• Popular support for the reform of forest management consistent with REDD+-readiness, especially if the exploitation of forests (such as industrial logging or plantation agriculture) contributed to the conflict and/or disadvantage local people.
  • A spike in international attention, money, resources, and expertise which can help raise the capacity of government, the private sector, and civil society to implement governance reform.
  • “Good will” and the “rebranding” of a country associated with violent conflict that can provide the leverage for reform, especially if the reform is tied to the lifting of international sanctions and/or consumer campaigns.

But (post-)conflict countries also pose challenges for initiatives like REDD+ that are offered as alternatives to “business as usual:”

  • Impatience: immediately after conflicts, often “quick wins” are needed, especially job creation and revenue generation; industrial logging and plantation agriculture are seen as a fast way to rebuild a war-torn economy; REDD+ payments are often not seen as being able to deliver soon enough.
  • Risk is high, so investment by “good actors” is low; many operators mitigate risk to obtain high return by cutting corners and/or operating corruptly. Some investors have no intention of operating in the short-term—they are passive speculators that use their crony connections to get contracts and concessions at “fire sale” prices, selling them once the investment climate improves and the selling price increases.
  • Insecurity is high, especially in rural, forested areas, making it difficult to access and therefore engage individuals in the consultation processes, and making them vulnerable to intimidation.
  • Former commanders co-opt or block reforms as a way to maintain militia networks and revenue streams. Often these actors may become “spoilers” of the peace, willing to resume violence in order to maintain control of these valuable assets.
  • Officials within transitional governments, often in power only for a short time, see logging and plantations as a way to personally benefit (rent-seeking).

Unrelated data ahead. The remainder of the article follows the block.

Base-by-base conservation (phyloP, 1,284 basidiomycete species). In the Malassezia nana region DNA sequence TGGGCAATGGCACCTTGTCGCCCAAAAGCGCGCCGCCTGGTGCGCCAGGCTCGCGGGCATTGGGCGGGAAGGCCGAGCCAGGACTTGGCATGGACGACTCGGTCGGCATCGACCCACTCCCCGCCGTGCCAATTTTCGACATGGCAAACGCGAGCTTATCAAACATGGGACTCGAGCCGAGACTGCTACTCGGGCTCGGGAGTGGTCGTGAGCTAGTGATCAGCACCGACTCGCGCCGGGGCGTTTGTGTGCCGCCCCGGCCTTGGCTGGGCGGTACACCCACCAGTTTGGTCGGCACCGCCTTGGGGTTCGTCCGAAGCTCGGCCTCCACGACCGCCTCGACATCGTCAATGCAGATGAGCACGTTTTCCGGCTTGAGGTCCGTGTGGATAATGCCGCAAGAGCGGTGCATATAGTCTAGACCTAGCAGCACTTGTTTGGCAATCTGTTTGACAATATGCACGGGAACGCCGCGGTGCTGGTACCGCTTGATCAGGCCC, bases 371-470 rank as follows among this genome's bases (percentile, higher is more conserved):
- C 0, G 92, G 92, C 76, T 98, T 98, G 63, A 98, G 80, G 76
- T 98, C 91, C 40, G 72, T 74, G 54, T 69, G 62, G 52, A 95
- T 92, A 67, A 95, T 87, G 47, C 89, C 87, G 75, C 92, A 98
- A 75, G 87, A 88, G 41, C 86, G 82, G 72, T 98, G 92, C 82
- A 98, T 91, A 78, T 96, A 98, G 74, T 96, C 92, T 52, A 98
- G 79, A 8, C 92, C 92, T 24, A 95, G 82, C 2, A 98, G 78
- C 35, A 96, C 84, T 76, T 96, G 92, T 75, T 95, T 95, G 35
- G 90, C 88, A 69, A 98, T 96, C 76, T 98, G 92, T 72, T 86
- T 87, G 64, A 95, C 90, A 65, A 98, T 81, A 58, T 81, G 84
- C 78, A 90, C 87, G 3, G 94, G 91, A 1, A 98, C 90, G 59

• Discussions over regional forest management are often entwined in national discussions over decentralization and regional autonomy. Any move towards regional autonomy is usually tied directly to grievances underlying the war itself (and may even be a condition of a peace agreement); likewise, so are the demands for self-determination and control of resource management decisions and revenue streams, including those related to forests, and possible treatment of resources as war booty.
  • Land rights are complex and uncertain; concessions often overlap when used for political patronage, “adverse possession” is problematic when displaced people return to find squatters on their land.
  • Populations are traumatized; trust is difficult to build, particularly among communities accustomed to being economically exploited, or at best, disappointed by a torrent of well-intentioned (post-)conflict development efforts.

These problems are complex and deeply-entrenched, and there will be no easy fixes. But given the prevalence of conflict in more than half of all participating countries, at the very least, REDD+ must endeavour to “do no harm.” Interventions should take care to avoid generating grievance that could fuel a resumption of violence that throws a country back into the “conflict trap. “ Better yet, by understanding the unique conditions created by (post-)conflict, REDD+ initiatives can not only increase their own chance of success, but contribute meaningfully to peacebuilding.